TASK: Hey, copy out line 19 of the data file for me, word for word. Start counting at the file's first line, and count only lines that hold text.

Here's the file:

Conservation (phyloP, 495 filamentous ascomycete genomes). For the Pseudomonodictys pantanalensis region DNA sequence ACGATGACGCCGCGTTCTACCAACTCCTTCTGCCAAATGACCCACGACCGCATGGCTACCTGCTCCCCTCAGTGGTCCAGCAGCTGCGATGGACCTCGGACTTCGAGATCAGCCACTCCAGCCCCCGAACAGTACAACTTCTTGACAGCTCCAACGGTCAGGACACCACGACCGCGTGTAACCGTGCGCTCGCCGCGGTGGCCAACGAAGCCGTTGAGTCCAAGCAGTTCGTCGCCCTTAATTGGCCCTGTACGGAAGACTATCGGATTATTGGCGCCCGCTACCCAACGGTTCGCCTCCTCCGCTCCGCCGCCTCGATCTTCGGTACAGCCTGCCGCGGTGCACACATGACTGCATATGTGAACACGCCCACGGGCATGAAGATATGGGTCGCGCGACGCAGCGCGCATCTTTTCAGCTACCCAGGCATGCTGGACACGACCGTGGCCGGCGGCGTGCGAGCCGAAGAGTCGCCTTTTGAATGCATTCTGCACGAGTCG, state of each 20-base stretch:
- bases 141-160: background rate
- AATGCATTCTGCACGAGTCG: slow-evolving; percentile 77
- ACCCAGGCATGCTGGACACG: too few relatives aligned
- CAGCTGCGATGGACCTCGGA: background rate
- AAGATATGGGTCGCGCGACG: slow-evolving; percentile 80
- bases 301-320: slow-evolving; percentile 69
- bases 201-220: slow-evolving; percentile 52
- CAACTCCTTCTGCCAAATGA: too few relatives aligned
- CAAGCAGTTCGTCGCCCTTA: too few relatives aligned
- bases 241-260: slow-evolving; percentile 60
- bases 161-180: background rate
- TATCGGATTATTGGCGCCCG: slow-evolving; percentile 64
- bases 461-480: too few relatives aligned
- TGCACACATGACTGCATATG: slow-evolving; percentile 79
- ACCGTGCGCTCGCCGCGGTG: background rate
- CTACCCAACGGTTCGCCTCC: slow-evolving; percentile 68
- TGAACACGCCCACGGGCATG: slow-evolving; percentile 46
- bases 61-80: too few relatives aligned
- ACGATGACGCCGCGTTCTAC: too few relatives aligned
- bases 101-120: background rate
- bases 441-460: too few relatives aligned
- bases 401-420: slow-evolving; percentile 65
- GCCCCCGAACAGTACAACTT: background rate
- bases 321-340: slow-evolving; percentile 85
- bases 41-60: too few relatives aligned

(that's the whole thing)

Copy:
- bases 61-80: too few relatives aligned